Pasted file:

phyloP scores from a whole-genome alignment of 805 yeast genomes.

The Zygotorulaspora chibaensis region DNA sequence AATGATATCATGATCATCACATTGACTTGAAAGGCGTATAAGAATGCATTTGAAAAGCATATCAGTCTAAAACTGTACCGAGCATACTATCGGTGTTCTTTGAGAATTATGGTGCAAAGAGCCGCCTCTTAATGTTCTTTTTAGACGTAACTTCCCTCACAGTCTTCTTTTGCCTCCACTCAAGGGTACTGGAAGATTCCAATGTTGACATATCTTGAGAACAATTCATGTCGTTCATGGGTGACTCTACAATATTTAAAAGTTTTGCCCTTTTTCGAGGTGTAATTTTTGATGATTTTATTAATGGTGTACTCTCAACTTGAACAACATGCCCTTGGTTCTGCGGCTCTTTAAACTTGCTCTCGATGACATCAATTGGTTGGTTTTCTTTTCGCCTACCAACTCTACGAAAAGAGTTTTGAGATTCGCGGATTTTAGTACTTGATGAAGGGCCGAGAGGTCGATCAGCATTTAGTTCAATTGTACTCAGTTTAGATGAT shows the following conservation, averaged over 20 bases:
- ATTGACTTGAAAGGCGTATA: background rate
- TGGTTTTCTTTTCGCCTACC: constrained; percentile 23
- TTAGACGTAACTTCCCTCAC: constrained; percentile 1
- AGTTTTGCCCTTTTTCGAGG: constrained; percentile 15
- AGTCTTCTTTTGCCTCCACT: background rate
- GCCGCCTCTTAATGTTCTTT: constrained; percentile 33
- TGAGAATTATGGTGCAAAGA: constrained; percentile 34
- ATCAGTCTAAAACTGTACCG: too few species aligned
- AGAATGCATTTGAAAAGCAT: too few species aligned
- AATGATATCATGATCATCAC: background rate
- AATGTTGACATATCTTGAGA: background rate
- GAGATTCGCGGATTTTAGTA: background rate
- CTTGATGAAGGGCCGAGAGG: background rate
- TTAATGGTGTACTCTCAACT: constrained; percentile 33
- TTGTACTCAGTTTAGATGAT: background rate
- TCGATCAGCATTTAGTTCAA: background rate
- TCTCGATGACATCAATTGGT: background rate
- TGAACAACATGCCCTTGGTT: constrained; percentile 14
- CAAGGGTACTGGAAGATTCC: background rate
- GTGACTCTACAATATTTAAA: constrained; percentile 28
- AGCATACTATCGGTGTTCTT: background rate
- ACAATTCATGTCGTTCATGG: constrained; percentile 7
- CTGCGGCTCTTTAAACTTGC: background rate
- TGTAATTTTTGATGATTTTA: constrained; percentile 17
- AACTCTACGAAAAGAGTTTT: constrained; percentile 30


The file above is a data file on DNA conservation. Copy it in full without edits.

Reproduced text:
phyloP scores from a whole-genome alignment of 805 yeast genomes.

The Zygotorulaspora chibaensis region DNA sequence AATGATATCATGATCATCACATTGACTTGAAAGGCGTATAAGAATGCATTTGAAAAGCATATCAGTCTAAAACTGTACCGAGCATACTATCGGTGTTCTTTGAGAATTATGGTGCAAAGAGCCGCCTCTTAATGTTCTTTTTAGACGTAACTTCCCTCACAGTCTTCTTTTGCCTCCACTCAAGGGTACTGGAAGATTCCAATGTTGACATATCTTGAGAACAATTCATGTCGTTCATGGGTGACTCTACAATATTTAAAAGTTTTGCCCTTTTTCGAGGTGTAATTTTTGATGATTTTATTAATGGTGTACTCTCAACTTGAACAACATGCCCTTGGTTCTGCGGCTCTTTAAACTTGCTCTCGATGACATCAATTGGTTGGTTTTCTTTTCGCCTACCAACTCTACGAAAAGAGTTTTGAGATTCGCGGATTTTAGTACTTGATGAAGGGCCGAGAGGTCGATCAGCATTTAGTTCAATTGTACTCAGTTTAGATGAT shows the following conservation, averaged over 20 bases:
- ATTGACTTGAAAGGCGTATA: background rate
- TGGTTTTCTTTTCGCCTACC: constrained; percentile 23
- TTAGACGTAACTTCCCTCAC: constrained; percentile 1
- AGTTTTGCCCTTTTTCGAGG: constrained; percentile 15
- AGTCTTCTTTTGCCTCCACT: background rate
- GCCGCCTCTTAATGTTCTTT: constrained; percentile 33
- TGAGAATTATGGTGCAAAGA: constrained; percentile 34
- ATCAGTCTAAAACTGTACCG: too few species aligned
- AGAATGCATTTGAAAAGCAT: too few species aligned
- AATGATATCATGATCATCAC: background rate
- AATGTTGACATATCTTGAGA: background rate
- GAGATTCGCGGATTTTAGTA: background rate
- CTTGATGAAGGGCCGAGAGG: background rate
- TTAATGGTGTACTCTCAACT: constrained; percentile 33
- TTGTACTCAGTTTAGATGAT: background rate
- TCGATCAGCATTTAGTTCAA: background rate
- TCTCGATGACATCAATTGGT: background rate
- TGAACAACATGCCCTTGGTT: constrained; percentile 14
- CAAGGGTACTGGAAGATTCC: background rate
- GTGACTCTACAATATTTAAA: constrained; percentile 28
- AGCATACTATCGGTGTTCTT: background rate
- ACAATTCATGTCGTTCATGG: constrained; percentile 7
- CTGCGGCTCTTTAAACTTGC: background rate
- TGTAATTTTTGATGATTTTA: constrained; percentile 17
- AACTCTACGAAAAGAGTTTT: constrained; percentile 30